By Michael Aron
Chief Political Correspondent
Thank you for staying out of the headlines. That was the message Gov. Chris Christie sent today to staff at the Department of Children and Families.
A federal monitor 10 days ago gave the department good marks for its steady progress in responding to reports of child abuse.
“Unfortunately, the work of DCF is usually only heard about broadly in the public when something goes wrong. We don’t have. like every 60 days, a story on TV or in the newspapers that say, ‘Another 60 days of extraordinary work where children were protected and families were put back together.’ Let’s take a moment to highlight five or 10 of those success stories. No, no, no, no. The only time we ever read or hear about it is when something goes wrong,” Christie said.
Something went terribly wrong when Faheem Williams, age 7, was found dead and bone-thin in a basement in Newark.
In those days, the agency was known as DYFS and was part of the Department of Human Services. Gov. Jon Corzine turned it into a cabinet level department on its own.
Its 6,600 employees include 2,800 caseworkers in what’s now known as the Division of Child Protection and Permanency.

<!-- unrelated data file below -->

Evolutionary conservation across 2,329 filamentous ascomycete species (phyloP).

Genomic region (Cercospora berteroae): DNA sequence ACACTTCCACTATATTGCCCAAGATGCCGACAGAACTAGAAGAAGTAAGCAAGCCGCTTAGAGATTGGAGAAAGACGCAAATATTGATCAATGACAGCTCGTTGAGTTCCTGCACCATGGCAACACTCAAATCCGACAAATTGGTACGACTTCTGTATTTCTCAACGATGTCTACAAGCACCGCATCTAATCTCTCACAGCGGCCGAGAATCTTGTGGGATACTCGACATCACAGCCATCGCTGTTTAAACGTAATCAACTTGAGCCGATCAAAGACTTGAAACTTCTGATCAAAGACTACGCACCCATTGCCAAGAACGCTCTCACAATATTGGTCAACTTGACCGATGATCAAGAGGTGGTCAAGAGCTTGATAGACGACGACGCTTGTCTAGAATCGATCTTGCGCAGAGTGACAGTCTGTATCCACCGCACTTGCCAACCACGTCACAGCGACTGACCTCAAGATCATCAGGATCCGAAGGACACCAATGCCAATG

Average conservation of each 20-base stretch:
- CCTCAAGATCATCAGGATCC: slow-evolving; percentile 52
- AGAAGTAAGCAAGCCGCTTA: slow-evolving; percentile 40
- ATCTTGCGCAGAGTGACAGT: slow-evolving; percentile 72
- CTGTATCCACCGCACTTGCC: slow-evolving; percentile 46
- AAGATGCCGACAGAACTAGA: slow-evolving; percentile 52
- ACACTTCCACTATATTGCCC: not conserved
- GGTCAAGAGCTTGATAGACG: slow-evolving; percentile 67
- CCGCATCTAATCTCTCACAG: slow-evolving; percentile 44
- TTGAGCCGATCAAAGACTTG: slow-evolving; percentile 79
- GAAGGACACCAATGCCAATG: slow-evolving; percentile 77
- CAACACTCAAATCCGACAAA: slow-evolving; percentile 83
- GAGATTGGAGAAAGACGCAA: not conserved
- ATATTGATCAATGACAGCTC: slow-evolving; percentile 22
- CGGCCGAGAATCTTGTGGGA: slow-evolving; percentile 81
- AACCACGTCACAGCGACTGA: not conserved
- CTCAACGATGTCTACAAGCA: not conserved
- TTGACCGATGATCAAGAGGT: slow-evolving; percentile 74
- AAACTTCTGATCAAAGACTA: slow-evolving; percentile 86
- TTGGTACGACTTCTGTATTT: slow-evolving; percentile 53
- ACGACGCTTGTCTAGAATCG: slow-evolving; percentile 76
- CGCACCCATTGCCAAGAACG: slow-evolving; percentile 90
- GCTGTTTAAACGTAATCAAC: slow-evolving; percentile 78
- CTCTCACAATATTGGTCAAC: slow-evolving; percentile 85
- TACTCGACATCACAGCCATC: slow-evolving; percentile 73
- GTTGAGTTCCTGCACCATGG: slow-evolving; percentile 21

“I, like many in this room, remember how this reform began and I know deep down what this moment means for all of us,” said New Jersey Department of Children and Families Commissioner Allison Blake.
A national child advocacy group filed a class action lawsuit against New Jersey in 1999. A federal monitor has been evaluating the agency since 2003. The state has put hundreds of millions of dollars into reform efforts. One focus has been reducing worker caseloads.
“In the very early days when the lawsuit was being settled, there were some staff in the state who had caseloads over 75, 85. It was an extraordinary amount of work for them to do and that’s why we were having the problems we were having. Today, yes, they’re working with 12 families, no more than eight new investigations in a month, which gives the time to really do a quality, a thorough investigation,” Blake said.
The quality of that casework is still of concern to the federal monitor. But that was not part of the governor’s message today. He was here to celebrate the progress and thank the people involved for their dedication.
“Because we’re dealing, as Allison said in her introduction, with the most vulnerable people in our state — our children. And the families that bring them into the world. And we all know, each and every one of us in this room, knows under the best circumstances how challenging families can be. Coming off Easter yesterday, I’m reminded,” Christie said.
The governor was effusive in his praise of these child welfare workers. He said he’ll be thinking of them after he leaves office in nine months.